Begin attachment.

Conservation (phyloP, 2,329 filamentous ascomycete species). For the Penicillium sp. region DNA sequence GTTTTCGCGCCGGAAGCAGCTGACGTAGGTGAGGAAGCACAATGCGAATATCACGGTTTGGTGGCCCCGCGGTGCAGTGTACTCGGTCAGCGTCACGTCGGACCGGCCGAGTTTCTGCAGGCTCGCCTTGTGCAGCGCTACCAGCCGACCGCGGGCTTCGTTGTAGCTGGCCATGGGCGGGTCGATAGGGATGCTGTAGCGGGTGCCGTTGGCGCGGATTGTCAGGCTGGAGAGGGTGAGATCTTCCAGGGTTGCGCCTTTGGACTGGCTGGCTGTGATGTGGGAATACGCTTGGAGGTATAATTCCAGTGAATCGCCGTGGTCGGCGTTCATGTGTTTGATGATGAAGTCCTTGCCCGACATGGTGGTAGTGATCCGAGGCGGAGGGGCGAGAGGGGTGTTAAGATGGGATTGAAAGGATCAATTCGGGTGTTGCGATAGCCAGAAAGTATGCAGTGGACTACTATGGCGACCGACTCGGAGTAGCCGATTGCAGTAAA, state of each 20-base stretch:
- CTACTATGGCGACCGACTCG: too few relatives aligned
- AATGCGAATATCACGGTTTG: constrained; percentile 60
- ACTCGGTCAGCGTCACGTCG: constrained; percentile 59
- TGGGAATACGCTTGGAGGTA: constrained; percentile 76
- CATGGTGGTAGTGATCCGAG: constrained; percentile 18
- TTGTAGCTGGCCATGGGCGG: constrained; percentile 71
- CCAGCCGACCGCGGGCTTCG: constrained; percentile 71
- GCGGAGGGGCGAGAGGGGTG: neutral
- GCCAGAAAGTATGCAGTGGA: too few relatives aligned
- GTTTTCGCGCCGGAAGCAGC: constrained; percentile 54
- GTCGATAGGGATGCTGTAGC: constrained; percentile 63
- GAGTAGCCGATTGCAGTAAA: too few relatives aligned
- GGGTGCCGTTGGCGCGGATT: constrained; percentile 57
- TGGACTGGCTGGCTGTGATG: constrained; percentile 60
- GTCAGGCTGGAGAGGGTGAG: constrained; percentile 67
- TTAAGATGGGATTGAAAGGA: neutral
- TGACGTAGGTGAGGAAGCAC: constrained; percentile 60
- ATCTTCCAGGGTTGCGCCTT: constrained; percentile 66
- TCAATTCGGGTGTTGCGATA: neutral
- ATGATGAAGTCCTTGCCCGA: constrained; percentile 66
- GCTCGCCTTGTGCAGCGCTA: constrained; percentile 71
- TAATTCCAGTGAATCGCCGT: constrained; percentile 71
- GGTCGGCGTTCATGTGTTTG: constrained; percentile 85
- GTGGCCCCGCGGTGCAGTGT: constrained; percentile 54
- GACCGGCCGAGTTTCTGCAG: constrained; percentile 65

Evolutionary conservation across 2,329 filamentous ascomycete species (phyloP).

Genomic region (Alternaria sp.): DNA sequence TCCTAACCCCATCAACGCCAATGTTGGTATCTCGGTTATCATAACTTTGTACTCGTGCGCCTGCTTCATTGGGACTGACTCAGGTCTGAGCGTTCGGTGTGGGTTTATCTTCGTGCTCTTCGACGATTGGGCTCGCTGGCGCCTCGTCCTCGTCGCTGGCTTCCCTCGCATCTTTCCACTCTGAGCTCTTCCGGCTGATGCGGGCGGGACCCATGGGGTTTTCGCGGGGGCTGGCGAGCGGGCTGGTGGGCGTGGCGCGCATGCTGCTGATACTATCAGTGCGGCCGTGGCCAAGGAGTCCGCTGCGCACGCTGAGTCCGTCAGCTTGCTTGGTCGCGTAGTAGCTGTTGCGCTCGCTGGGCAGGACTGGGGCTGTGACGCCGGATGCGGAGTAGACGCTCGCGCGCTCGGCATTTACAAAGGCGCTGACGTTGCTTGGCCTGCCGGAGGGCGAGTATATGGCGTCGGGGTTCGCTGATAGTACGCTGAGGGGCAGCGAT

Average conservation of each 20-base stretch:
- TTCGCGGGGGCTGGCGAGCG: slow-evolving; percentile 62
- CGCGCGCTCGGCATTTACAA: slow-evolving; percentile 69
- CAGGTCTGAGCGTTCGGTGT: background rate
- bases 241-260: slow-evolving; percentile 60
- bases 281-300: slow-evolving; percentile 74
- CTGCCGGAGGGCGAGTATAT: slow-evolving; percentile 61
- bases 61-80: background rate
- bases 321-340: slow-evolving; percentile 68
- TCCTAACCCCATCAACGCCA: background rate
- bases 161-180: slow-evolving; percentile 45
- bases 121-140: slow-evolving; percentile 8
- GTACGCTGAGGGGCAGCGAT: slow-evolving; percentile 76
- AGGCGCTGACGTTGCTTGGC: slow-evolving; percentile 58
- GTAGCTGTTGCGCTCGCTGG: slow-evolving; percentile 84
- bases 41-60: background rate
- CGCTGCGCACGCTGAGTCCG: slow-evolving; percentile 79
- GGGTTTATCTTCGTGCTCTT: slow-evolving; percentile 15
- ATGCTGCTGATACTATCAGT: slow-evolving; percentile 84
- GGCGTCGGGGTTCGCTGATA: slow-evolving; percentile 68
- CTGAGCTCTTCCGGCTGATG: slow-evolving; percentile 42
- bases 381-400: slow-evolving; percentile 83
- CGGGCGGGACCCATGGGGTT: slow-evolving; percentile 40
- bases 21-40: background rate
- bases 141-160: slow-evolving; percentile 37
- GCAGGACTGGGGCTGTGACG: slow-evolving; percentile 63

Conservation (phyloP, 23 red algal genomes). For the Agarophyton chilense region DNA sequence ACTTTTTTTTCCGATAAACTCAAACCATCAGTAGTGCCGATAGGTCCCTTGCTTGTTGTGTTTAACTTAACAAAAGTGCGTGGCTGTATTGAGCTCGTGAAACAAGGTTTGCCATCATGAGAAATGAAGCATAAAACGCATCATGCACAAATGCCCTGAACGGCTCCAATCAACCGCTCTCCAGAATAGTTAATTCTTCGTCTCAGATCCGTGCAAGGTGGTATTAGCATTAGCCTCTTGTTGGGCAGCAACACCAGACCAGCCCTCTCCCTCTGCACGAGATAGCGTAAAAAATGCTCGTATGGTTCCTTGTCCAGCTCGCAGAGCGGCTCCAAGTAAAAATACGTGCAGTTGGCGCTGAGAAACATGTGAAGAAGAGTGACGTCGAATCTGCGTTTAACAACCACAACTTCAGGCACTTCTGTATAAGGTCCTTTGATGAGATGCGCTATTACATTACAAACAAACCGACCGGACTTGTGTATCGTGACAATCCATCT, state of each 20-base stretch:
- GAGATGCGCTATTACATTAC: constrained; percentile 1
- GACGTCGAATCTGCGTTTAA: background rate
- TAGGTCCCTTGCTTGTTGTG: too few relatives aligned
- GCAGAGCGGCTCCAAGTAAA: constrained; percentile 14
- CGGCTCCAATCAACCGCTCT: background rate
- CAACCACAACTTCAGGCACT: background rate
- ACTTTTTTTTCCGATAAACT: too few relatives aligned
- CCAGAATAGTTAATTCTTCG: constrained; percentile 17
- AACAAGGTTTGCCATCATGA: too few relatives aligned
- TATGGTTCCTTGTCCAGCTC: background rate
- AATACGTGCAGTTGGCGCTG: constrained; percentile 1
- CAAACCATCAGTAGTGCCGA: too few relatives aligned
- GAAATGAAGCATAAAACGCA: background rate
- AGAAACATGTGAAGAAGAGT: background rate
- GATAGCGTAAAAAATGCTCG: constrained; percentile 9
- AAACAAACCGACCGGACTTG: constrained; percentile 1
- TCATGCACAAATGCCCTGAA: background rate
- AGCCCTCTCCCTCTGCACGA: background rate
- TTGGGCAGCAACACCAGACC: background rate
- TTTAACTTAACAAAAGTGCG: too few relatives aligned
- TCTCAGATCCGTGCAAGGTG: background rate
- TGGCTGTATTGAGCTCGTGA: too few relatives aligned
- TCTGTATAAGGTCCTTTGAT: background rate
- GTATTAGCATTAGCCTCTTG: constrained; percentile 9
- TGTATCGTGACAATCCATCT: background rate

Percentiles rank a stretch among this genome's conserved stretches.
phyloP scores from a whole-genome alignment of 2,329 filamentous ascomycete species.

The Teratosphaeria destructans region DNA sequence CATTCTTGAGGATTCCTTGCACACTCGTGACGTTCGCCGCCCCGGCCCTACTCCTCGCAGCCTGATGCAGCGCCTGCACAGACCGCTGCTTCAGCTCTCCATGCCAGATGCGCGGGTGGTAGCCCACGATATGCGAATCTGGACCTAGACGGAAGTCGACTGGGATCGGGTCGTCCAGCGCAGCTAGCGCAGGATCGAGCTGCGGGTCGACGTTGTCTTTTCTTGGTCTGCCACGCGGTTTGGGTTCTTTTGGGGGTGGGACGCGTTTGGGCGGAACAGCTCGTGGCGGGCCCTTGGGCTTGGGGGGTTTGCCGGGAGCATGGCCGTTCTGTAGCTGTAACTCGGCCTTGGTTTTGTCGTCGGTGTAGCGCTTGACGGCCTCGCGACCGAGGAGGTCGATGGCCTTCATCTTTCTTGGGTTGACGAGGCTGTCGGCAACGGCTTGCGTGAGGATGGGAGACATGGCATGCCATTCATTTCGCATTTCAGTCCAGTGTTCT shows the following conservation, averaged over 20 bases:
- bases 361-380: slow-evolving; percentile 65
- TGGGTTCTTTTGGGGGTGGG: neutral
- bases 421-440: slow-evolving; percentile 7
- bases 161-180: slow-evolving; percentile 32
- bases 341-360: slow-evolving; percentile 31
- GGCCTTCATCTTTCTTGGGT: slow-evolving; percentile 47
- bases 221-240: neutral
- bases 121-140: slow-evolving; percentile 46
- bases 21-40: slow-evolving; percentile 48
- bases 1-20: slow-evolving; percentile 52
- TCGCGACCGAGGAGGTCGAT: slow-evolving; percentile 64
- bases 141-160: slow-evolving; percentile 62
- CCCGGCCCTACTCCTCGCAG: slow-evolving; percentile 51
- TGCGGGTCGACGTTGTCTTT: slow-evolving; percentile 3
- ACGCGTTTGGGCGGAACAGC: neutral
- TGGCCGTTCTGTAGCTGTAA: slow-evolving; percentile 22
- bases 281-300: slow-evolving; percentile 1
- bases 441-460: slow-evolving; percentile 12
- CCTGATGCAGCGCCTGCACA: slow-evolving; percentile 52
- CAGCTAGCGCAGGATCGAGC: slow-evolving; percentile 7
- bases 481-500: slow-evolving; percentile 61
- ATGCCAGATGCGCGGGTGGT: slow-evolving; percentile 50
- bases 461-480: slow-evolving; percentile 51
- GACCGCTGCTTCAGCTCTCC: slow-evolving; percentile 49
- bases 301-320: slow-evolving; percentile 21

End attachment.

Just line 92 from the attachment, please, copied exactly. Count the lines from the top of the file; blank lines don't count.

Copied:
- bases 21-40: slow-evolving; percentile 48